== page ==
15/3/12 Skull Face
Skull face is an illustrative book, which features various artists and designers who examine the skull through numerous contexts or formats. Antoni Cadafalch examines how the skull has become such a popular and recognisable ’emblem’ and why death is interpreted as a frightening subject within the Western culture.
Cadafalch also refers to Renaissance art, such as the Vanitas paintings, Catholicism, Day of the Dead in Mexico and the Jolly Roger, which have all impacted the representation of the skull within the contemporary culture.
This particular area of research is quite broad and the objective is to focus upon two subjects in detail in order to narrow the topic or my argument. I recognised this particular book in the Outre Gallery and I was also captivated by the front cover.
The skull which is composed with a floral headband and strands of hair is similar to the Ting Tings album. The album also features skeletal figures with hair and other commercial products, which also reminds me of this book cover.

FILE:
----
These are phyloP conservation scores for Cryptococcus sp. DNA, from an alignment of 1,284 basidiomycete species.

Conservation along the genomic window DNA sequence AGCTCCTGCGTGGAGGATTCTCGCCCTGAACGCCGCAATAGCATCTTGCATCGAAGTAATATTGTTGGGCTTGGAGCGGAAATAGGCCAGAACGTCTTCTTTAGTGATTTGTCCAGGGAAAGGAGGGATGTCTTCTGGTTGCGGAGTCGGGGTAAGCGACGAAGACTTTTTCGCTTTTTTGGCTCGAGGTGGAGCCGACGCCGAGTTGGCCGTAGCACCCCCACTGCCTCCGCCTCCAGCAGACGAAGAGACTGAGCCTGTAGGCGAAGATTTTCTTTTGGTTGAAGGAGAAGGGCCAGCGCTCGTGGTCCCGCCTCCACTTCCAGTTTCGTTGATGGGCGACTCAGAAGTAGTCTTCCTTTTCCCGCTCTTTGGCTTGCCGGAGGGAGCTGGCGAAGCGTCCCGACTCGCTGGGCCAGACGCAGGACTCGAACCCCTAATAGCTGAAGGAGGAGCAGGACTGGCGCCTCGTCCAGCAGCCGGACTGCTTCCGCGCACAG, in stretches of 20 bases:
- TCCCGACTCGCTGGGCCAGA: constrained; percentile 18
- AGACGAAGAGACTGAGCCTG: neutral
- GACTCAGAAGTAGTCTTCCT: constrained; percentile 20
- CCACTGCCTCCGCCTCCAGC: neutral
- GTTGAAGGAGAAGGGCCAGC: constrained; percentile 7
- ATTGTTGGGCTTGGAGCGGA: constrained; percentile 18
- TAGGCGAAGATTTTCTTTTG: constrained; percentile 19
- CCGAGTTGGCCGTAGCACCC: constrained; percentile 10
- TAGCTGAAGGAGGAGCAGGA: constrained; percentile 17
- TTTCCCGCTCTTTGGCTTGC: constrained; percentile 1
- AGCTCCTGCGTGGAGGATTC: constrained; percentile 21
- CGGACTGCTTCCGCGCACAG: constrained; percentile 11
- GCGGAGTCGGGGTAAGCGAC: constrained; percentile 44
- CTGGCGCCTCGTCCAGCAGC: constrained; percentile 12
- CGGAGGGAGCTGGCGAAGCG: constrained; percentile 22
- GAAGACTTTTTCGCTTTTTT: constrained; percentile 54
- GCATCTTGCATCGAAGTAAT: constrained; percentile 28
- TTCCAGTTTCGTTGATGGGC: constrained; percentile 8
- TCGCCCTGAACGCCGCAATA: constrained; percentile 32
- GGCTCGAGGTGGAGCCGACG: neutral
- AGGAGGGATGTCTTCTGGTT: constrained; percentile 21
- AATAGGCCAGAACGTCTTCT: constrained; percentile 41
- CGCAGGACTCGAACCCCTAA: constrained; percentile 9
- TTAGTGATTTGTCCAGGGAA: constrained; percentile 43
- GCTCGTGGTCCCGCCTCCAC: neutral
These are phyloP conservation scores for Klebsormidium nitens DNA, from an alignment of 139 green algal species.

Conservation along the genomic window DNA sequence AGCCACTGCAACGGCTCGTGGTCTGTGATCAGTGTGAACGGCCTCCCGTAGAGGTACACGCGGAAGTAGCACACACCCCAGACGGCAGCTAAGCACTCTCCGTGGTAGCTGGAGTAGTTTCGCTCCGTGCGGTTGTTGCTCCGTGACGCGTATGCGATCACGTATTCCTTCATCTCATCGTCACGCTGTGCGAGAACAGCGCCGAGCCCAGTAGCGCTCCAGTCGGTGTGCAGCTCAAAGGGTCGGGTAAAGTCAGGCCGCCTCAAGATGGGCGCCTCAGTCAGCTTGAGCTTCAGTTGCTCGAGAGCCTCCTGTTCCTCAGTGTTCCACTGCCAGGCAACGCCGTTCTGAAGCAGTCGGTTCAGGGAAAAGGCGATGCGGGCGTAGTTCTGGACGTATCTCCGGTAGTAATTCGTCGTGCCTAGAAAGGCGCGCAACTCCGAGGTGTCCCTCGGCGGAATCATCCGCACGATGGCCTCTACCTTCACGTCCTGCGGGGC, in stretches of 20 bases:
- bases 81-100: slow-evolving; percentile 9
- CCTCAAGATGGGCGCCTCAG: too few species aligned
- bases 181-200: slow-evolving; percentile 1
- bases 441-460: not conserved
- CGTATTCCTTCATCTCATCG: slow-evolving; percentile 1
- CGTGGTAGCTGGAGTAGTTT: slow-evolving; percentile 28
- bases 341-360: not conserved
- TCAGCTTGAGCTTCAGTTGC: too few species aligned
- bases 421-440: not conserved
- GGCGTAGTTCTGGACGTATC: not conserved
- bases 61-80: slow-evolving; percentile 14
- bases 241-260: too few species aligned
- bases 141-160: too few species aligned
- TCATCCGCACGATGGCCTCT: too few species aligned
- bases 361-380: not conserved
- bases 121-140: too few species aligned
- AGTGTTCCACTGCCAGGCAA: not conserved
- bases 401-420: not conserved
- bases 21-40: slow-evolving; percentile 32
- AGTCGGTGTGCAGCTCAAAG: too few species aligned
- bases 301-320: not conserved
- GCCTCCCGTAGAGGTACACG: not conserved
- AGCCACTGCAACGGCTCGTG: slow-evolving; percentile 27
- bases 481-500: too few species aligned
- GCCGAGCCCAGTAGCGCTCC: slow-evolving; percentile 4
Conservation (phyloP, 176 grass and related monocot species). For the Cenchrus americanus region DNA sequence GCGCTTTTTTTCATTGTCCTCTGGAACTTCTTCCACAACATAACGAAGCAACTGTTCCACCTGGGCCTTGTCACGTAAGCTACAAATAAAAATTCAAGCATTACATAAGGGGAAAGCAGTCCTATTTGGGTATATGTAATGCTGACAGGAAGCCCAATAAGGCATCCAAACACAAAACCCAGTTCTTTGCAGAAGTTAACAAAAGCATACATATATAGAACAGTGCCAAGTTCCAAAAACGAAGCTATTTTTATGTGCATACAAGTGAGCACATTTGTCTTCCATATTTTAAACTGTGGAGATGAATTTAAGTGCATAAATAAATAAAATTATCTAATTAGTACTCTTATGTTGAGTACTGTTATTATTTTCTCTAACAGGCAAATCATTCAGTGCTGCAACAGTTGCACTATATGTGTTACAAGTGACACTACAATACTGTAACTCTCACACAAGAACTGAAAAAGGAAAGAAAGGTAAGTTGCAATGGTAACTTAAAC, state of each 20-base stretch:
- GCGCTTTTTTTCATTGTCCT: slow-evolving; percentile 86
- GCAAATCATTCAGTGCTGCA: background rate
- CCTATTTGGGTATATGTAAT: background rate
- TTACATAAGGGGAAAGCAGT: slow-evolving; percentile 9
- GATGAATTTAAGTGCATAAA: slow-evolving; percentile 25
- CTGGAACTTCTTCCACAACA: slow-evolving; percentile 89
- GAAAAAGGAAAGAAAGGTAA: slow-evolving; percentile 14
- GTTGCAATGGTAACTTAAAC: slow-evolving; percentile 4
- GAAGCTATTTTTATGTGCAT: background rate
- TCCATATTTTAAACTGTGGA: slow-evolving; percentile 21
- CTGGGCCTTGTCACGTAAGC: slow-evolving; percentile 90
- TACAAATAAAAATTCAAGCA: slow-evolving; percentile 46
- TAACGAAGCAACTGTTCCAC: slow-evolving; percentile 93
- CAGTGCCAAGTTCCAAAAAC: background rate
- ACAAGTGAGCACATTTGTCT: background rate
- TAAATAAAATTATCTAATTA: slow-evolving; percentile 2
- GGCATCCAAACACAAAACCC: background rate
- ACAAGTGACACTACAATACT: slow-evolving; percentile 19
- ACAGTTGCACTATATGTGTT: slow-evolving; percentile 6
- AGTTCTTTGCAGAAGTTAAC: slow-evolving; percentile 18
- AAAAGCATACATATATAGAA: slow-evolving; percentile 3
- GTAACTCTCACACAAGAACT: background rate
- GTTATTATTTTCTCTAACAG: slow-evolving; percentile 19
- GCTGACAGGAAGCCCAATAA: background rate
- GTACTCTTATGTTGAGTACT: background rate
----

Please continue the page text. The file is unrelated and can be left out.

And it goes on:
Cadafalch, Antoni. Skull Face. London: Koreno Books, 2011
The Day of the Dead: El Dia De Los Muertos
In comparison to Skull Face, Antoni Cadafalch’s The Day of the Dead: El Dia De Los Muertos, investigates Mexico’s perspective of the skull, which is considered as a lively and amusing subject that connects the living with the deceased.
Antoni Cadafalch’s The Day of the Dead: El Dia De Los Muertos investigates Mexico’s perspective of the skull, which is considered as a lively and amusing subject that connects the living with the deceased.
Cadafalch’s argument may also question why the Western culture continually mass-produces the image of the skull when the subject is considered as a fearful or discomforting representation. I also recognised the book opposite skull face in the Outre Gallery and the cover also initiated attention. It was interesting to recognise a dark, gothic book cover right next to a bright, vibrant and dynamic cover.
Cadafalch, Antoni. The Day of the Dead: El Dia De Los Muertos. London: Koreno Books, 2011